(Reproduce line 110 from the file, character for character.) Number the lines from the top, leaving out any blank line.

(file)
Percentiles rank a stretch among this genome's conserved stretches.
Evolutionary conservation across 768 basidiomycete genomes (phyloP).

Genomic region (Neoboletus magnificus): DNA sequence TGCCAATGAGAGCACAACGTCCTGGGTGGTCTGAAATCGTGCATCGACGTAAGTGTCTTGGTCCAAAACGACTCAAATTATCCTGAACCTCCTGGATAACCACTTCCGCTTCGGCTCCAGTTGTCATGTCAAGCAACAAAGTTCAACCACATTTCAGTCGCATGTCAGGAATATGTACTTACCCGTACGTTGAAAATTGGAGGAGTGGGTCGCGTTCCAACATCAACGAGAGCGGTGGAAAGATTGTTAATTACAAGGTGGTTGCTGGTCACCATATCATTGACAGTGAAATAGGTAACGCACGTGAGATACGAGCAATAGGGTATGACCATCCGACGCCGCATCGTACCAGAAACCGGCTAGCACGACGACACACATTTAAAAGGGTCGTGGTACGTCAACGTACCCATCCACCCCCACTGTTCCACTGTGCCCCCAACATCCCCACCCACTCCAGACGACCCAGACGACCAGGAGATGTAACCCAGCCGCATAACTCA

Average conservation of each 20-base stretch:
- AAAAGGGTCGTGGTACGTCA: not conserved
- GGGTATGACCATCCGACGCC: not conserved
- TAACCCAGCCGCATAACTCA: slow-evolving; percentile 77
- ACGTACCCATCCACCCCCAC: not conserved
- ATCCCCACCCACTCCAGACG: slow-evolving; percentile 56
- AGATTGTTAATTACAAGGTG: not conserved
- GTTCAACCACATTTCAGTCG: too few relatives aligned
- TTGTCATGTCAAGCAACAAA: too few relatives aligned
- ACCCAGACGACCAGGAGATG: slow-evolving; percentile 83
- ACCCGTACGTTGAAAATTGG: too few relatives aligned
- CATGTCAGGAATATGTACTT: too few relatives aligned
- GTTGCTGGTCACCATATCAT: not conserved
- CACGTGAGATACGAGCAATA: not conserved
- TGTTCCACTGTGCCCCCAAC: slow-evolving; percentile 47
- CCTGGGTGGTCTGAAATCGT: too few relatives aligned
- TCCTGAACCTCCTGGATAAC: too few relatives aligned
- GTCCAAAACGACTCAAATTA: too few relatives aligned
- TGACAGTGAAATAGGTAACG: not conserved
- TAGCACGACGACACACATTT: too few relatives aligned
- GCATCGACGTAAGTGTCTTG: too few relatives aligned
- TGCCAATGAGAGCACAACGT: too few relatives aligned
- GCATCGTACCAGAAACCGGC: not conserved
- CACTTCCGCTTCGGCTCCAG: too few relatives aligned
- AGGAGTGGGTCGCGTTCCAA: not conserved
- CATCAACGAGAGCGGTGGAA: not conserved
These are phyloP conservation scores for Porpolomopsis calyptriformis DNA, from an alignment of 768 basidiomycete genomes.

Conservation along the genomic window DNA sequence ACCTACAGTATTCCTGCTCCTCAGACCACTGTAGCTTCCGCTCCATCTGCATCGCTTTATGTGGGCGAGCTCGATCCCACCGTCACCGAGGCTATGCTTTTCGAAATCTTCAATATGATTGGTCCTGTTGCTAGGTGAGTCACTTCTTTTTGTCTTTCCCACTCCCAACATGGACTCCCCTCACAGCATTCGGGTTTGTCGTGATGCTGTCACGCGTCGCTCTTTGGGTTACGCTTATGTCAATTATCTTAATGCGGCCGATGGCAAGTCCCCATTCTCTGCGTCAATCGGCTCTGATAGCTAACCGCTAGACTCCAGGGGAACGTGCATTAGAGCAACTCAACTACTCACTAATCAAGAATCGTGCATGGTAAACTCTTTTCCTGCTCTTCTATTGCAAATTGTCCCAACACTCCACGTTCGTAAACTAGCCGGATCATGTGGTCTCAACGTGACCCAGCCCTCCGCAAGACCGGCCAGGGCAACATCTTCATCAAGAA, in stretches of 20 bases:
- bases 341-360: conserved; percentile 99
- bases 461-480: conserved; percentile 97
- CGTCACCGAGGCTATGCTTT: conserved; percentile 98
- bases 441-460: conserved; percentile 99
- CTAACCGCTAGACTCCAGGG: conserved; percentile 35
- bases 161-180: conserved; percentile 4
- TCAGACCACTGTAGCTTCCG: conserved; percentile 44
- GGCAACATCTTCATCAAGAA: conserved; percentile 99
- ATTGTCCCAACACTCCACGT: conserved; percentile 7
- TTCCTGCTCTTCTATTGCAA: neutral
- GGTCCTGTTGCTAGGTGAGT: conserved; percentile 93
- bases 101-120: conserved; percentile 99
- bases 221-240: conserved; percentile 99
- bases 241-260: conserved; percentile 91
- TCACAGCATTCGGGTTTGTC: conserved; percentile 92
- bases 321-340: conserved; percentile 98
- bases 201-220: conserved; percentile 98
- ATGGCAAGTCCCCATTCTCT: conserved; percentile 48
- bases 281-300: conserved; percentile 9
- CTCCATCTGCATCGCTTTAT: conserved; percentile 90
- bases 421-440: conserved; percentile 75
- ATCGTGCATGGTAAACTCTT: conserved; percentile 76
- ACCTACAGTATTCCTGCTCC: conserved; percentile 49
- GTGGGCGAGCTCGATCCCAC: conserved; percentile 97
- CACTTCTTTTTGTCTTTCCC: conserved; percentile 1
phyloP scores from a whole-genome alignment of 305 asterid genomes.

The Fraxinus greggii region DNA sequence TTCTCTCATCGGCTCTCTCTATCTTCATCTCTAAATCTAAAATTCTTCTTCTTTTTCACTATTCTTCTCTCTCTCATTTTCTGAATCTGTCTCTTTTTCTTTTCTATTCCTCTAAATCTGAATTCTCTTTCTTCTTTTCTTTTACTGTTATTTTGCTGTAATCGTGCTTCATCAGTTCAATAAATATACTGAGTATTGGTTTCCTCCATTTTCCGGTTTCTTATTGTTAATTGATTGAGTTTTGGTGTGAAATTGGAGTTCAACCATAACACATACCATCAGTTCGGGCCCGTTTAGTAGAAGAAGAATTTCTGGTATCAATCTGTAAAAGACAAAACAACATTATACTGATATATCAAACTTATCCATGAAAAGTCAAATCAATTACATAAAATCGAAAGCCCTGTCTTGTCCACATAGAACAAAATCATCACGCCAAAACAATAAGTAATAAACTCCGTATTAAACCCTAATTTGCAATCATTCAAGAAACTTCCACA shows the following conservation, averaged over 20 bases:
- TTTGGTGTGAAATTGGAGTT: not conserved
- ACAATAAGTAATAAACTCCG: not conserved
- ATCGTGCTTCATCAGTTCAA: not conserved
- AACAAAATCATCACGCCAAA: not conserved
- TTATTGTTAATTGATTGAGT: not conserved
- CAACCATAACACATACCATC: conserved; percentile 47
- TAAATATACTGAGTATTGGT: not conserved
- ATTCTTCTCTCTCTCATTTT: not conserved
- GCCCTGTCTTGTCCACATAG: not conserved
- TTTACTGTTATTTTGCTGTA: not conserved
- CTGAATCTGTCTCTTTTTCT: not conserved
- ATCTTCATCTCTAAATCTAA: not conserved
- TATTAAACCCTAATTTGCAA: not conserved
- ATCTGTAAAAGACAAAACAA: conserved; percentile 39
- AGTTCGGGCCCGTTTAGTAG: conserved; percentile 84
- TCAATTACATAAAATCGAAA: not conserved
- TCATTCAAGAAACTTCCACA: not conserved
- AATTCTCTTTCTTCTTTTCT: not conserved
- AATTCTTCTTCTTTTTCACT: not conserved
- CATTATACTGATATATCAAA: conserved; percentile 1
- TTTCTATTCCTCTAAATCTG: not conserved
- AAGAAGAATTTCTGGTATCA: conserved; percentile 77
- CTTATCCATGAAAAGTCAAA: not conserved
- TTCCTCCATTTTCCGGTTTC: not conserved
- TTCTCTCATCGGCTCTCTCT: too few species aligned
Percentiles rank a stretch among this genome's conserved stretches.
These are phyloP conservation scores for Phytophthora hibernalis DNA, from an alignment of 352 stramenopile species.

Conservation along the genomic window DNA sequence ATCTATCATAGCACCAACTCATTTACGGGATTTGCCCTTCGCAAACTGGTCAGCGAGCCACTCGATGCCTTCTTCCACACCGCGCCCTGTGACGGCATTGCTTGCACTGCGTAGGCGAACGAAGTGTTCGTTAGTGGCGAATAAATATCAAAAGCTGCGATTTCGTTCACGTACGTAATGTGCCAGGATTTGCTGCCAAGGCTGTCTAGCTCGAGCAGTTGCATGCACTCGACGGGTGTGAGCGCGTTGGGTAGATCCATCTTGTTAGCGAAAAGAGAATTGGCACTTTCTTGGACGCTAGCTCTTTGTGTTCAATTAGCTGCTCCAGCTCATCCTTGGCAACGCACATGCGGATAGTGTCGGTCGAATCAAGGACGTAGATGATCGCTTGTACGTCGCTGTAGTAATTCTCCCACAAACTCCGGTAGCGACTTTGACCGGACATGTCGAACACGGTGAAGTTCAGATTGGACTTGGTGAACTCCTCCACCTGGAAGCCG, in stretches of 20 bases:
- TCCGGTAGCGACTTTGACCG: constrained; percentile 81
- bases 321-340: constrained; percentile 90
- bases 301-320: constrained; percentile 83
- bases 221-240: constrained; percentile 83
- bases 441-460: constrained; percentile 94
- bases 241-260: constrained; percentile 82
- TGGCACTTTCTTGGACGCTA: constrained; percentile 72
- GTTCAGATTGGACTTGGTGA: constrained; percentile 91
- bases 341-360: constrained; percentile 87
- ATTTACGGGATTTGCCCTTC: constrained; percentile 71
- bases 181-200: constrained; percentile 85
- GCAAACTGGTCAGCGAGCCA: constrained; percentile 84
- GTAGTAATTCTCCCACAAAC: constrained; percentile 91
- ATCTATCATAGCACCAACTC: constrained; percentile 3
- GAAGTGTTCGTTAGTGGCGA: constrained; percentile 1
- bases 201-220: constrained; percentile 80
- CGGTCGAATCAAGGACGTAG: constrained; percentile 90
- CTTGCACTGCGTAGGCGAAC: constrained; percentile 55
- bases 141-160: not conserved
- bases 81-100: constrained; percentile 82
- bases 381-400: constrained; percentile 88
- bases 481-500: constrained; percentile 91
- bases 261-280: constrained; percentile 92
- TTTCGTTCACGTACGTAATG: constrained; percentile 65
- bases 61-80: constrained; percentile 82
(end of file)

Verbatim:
- TTTCGTTCACGTACGTAATG: constrained; percentile 65